# Question on Borel Measurable Functions and Borel Sigma Algebras.

On an assignment, we have been given a the following setup: Let $$f:A\rightarrow \bar{\mathbb{R}}$$ be a borel measurable function. prove that if $$f$$ is Borel measurable and $$B$$ is a Borel set, then $$f^{-1}(B)$$ is a Borel set.

The definition of Borel Measurability we were given is as follows: "A function $$f : \mathbb{R} \to \mathbb{R}$$ is said to be Borel measurable provided its domain A ⊆ R is a Borel set and for each c, the set {$$x ∈ A : f (x) < c$$} is a Borel set.

We were not given any description of where this set lives, I'm assuming $$B \subset \mathbb{R}$$ but this may be incorrect. I figure we need to show that the set {$${B \subset \mathbb{R}:f^{-1}(B)}$$ is a Borel set} is a sigma algebra but I am unsure how to do this. I know its a little silly because all you need to do is check that the definitions of a sigma algebra are met but showing those things is proving more difficult than i anticipated. We may also use the fact that borel measurable functions are Lebesgue measureable. Any help would be greatly appreciated!

• This is an EXCELLENT question – Sacha L'Heveder Oct 15 '19 at 23:03
• I don't understand - that is the definition of a Borel-measurable function, that for every Borel set $B$, $f^{-1}(B)$ is a Borel set. There is nothing to prove. – Math1000 Oct 15 '19 at 23:04
• @Math1000 the definition we were give was as follows, i will edit the question to be more clear. "A function f : R → R is said to be Borel measurable provided its domain A ⊆ R is a Borel set and for each c, the set {x ∈ A : f (x) < c} is a Borel set." – Dominic Petti Oct 15 '19 at 23:06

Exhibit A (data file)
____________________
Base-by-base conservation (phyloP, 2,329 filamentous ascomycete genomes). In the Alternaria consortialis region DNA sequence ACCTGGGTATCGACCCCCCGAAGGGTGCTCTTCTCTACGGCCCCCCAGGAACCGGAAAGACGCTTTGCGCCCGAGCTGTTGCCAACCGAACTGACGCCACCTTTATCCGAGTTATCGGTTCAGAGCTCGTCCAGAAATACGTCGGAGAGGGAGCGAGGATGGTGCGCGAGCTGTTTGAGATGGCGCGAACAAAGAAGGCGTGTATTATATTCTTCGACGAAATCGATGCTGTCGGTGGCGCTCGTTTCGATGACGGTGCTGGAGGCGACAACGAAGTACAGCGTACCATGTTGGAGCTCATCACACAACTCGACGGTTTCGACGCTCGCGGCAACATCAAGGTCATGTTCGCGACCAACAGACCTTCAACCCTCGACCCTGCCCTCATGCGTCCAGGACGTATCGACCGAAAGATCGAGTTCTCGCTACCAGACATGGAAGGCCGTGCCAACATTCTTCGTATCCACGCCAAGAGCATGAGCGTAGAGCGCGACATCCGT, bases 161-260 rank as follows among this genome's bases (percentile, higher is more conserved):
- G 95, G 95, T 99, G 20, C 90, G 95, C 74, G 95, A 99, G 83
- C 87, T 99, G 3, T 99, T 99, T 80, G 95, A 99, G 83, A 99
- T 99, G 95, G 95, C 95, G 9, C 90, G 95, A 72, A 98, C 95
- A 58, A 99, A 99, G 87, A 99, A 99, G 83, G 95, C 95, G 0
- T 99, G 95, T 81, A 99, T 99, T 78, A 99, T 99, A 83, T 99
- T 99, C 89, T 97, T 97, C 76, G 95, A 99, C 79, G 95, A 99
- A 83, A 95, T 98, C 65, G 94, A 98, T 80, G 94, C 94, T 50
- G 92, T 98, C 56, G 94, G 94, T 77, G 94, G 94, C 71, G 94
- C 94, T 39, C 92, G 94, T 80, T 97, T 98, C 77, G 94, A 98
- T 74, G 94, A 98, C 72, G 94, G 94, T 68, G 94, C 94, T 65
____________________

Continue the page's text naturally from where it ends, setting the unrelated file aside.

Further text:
Note that for $$b \in \Bbb{R}$$

$$f^{-1}((-\infty,b])=A \setminus f^{-1}(b,+\infty)$$ which is a Borel set.

The family of sets of the form $$(-\infty,b]$$ with the empty set,generate the Borel sigma algebra.

So if you show that $$A=\{B \subseteq R: f^{-1}(B) \text{is Borel}\}$$ is a sigma algebra then you are done since this sigma algebra contains the sets of the form $$(-\infty,b]$$ and the empty set,so it will contain the Borel sigma algebra by definition.

To show that $$A$$ is sigma algebra,just use the fact that the inverse image of a union is the union of the inverse images and

if $$B \subseteq \Bbb{R}$$ then $$f^{-1}(B^c)=A \setminus f^{-1}(B)$$

• Thank you!! I very much appreciate it – Dominic Petti Oct 15 '19 at 23:34

The Borel $$\sigma$$-algebra of some topological space $$A$$ is defined as the smallest $$\sigma$$-algebra that contains all the open sets of $$A$$.

When we says that a function $$f:A\to\overline{\Bbb R}$$ is Borel measurable we are assuming the standard topology in $$\overline{\Bbb R}$$ and that if $$C\subset \overline{\Bbb R }$$ is a Borel set then $$f^{-1}(C)$$ is Borel in the induced Borel $$\sigma$$-algebra of $$A$$.

By the properties of $$f^{-1}$$ respect to set operations it can be shown that it is enough to say that $$f^{-1}(C)$$ is Borel in $$A$$ for any $$C$$ of the form $$[-\infty,a)$$, as is generally explained in any analysis textbook that cover an introduction to Lebesgue integration theory.